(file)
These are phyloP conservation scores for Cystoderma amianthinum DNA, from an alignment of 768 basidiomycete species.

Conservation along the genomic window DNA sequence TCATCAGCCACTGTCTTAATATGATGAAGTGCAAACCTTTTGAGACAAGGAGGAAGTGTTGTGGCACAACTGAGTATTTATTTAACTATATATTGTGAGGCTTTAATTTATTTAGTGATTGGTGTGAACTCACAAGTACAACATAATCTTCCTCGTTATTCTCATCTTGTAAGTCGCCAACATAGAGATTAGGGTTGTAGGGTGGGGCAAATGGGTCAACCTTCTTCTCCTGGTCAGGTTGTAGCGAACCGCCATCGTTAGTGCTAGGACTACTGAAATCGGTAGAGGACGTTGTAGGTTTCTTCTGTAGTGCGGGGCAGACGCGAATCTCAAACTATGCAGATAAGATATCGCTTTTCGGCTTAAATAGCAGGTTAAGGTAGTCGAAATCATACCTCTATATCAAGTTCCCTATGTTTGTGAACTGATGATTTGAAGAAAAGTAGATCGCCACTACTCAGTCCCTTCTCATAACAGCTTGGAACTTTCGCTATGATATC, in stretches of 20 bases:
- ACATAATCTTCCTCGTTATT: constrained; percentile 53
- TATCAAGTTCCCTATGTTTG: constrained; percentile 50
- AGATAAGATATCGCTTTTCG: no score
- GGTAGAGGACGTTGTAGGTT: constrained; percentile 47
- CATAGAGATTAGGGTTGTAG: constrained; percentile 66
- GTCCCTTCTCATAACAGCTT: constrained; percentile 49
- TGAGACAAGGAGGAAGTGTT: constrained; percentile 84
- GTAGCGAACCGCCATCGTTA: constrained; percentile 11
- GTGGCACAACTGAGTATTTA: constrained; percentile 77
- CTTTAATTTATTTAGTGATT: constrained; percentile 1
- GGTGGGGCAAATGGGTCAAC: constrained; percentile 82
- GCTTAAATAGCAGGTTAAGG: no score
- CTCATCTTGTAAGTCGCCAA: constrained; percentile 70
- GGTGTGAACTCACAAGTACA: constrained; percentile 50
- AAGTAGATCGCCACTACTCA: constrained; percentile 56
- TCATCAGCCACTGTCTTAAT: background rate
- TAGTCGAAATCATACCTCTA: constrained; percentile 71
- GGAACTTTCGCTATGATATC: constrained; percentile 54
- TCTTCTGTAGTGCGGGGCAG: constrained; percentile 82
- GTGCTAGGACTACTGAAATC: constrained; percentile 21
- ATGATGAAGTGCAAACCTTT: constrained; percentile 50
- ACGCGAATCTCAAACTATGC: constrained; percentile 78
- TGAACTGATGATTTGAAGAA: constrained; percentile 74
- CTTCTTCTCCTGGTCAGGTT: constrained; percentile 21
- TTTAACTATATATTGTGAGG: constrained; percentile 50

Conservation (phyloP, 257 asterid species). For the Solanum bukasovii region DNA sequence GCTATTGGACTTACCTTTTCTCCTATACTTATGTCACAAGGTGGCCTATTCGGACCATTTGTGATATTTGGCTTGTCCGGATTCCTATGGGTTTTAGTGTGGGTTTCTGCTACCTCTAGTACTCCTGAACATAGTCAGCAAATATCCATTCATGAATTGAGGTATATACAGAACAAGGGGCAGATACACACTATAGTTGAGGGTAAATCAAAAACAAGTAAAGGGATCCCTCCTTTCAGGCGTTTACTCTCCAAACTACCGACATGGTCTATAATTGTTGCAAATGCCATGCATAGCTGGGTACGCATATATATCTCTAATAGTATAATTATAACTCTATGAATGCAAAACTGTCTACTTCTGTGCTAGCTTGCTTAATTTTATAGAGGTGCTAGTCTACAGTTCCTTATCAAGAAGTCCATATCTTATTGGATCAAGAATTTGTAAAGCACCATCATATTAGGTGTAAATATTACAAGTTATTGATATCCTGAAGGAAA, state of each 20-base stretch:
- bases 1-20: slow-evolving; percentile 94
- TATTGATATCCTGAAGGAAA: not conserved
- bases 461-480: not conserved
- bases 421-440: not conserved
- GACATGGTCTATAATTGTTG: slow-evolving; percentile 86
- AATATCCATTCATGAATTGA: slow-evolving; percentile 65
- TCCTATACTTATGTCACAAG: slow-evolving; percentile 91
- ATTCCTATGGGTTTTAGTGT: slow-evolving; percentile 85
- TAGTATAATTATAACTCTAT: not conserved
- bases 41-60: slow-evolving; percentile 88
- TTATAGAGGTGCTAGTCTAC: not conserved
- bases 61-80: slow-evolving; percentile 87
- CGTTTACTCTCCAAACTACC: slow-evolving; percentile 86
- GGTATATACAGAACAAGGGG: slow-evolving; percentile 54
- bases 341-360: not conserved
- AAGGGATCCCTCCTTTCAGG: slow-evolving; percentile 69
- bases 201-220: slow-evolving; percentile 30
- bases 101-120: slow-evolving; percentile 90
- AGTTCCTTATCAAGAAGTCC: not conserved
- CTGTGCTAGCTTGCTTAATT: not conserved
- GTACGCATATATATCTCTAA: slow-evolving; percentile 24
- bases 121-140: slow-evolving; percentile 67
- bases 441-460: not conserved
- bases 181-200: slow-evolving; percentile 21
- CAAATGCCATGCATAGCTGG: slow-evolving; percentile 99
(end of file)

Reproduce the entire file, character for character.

These are phyloP conservation scores for Cystoderma amianthinum DNA, from an alignment of 768 basidiomycete species.

Conservation along the genomic window DNA sequence TCATCAGCCACTGTCTTAATATGATGAAGTGCAAACCTTTTGAGACAAGGAGGAAGTGTTGTGGCACAACTGAGTATTTATTTAACTATATATTGTGAGGCTTTAATTTATTTAGTGATTGGTGTGAACTCACAAGTACAACATAATCTTCCTCGTTATTCTCATCTTGTAAGTCGCCAACATAGAGATTAGGGTTGTAGGGTGGGGCAAATGGGTCAACCTTCTTCTCCTGGTCAGGTTGTAGCGAACCGCCATCGTTAGTGCTAGGACTACTGAAATCGGTAGAGGACGTTGTAGGTTTCTTCTGTAGTGCGGGGCAGACGCGAATCTCAAACTATGCAGATAAGATATCGCTTTTCGGCTTAAATAGCAGGTTAAGGTAGTCGAAATCATACCTCTATATCAAGTTCCCTATGTTTGTGAACTGATGATTTGAAGAAAAGTAGATCGCCACTACTCAGTCCCTTCTCATAACAGCTTGGAACTTTCGCTATGATATC, in stretches of 20 bases:
- ACATAATCTTCCTCGTTATT: constrained; percentile 53
- TATCAAGTTCCCTATGTTTG: constrained; percentile 50
- AGATAAGATATCGCTTTTCG: no score
- GGTAGAGGACGTTGTAGGTT: constrained; percentile 47
- CATAGAGATTAGGGTTGTAG: constrained; percentile 66
- GTCCCTTCTCATAACAGCTT: constrained; percentile 49
- TGAGACAAGGAGGAAGTGTT: constrained; percentile 84
- GTAGCGAACCGCCATCGTTA: constrained; percentile 11
- GTGGCACAACTGAGTATTTA: constrained; percentile 77
- CTTTAATTTATTTAGTGATT: constrained; percentile 1
- GGTGGGGCAAATGGGTCAAC: constrained; percentile 82
- GCTTAAATAGCAGGTTAAGG: no score
- CTCATCTTGTAAGTCGCCAA: constrained; percentile 70
- GGTGTGAACTCACAAGTACA: constrained; percentile 50
- AAGTAGATCGCCACTACTCA: constrained; percentile 56
- TCATCAGCCACTGTCTTAAT: background rate
- TAGTCGAAATCATACCTCTA: constrained; percentile 71
- GGAACTTTCGCTATGATATC: constrained; percentile 54
- TCTTCTGTAGTGCGGGGCAG: constrained; percentile 82
- GTGCTAGGACTACTGAAATC: constrained; percentile 21
- ATGATGAAGTGCAAACCTTT: constrained; percentile 50
- ACGCGAATCTCAAACTATGC: constrained; percentile 78
- TGAACTGATGATTTGAAGAA: constrained; percentile 74
- CTTCTTCTCCTGGTCAGGTT: constrained; percentile 21
- TTTAACTATATATTGTGAGG: constrained; percentile 50

Conservation (phyloP, 257 asterid species). For the Solanum bukasovii region DNA sequence GCTATTGGACTTACCTTTTCTCCTATACTTATGTCACAAGGTGGCCTATTCGGACCATTTGTGATATTTGGCTTGTCCGGATTCCTATGGGTTTTAGTGTGGGTTTCTGCTACCTCTAGTACTCCTGAACATAGTCAGCAAATATCCATTCATGAATTGAGGTATATACAGAACAAGGGGCAGATACACACTATAGTTGAGGGTAAATCAAAAACAAGTAAAGGGATCCCTCCTTTCAGGCGTTTACTCTCCAAACTACCGACATGGTCTATAATTGTTGCAAATGCCATGCATAGCTGGGTACGCATATATATCTCTAATAGTATAATTATAACTCTATGAATGCAAAACTGTCTACTTCTGTGCTAGCTTGCTTAATTTTATAGAGGTGCTAGTCTACAGTTCCTTATCAAGAAGTCCATATCTTATTGGATCAAGAATTTGTAAAGCACCATCATATTAGGTGTAAATATTACAAGTTATTGATATCCTGAAGGAAA, state of each 20-base stretch:
- bases 1-20: slow-evolving; percentile 94
- TATTGATATCCTGAAGGAAA: not conserved
- bases 461-480: not conserved
- bases 421-440: not conserved
- GACATGGTCTATAATTGTTG: slow-evolving; percentile 86
- AATATCCATTCATGAATTGA: slow-evolving; percentile 65
- TCCTATACTTATGTCACAAG: slow-evolving; percentile 91
- ATTCCTATGGGTTTTAGTGT: slow-evolving; percentile 85
- TAGTATAATTATAACTCTAT: not conserved
- bases 41-60: slow-evolving; percentile 88
- TTATAGAGGTGCTAGTCTAC: not conserved
- bases 61-80: slow-evolving; percentile 87
- CGTTTACTCTCCAAACTACC: slow-evolving; percentile 86
- GGTATATACAGAACAAGGGG: slow-evolving; percentile 54
- bases 341-360: not conserved
- AAGGGATCCCTCCTTTCAGG: slow-evolving; percentile 69
- bases 201-220: slow-evolving; percentile 30
- bases 101-120: slow-evolving; percentile 90
- AGTTCCTTATCAAGAAGTCC: not conserved
- CTGTGCTAGCTTGCTTAATT: not conserved
- GTACGCATATATATCTCTAA: slow-evolving; percentile 24
- bases 121-140: slow-evolving; percentile 67
- bases 441-460: not conserved
- bases 181-200: slow-evolving; percentile 21
- CAAATGCCATGCATAGCTGG: slow-evolving; percentile 99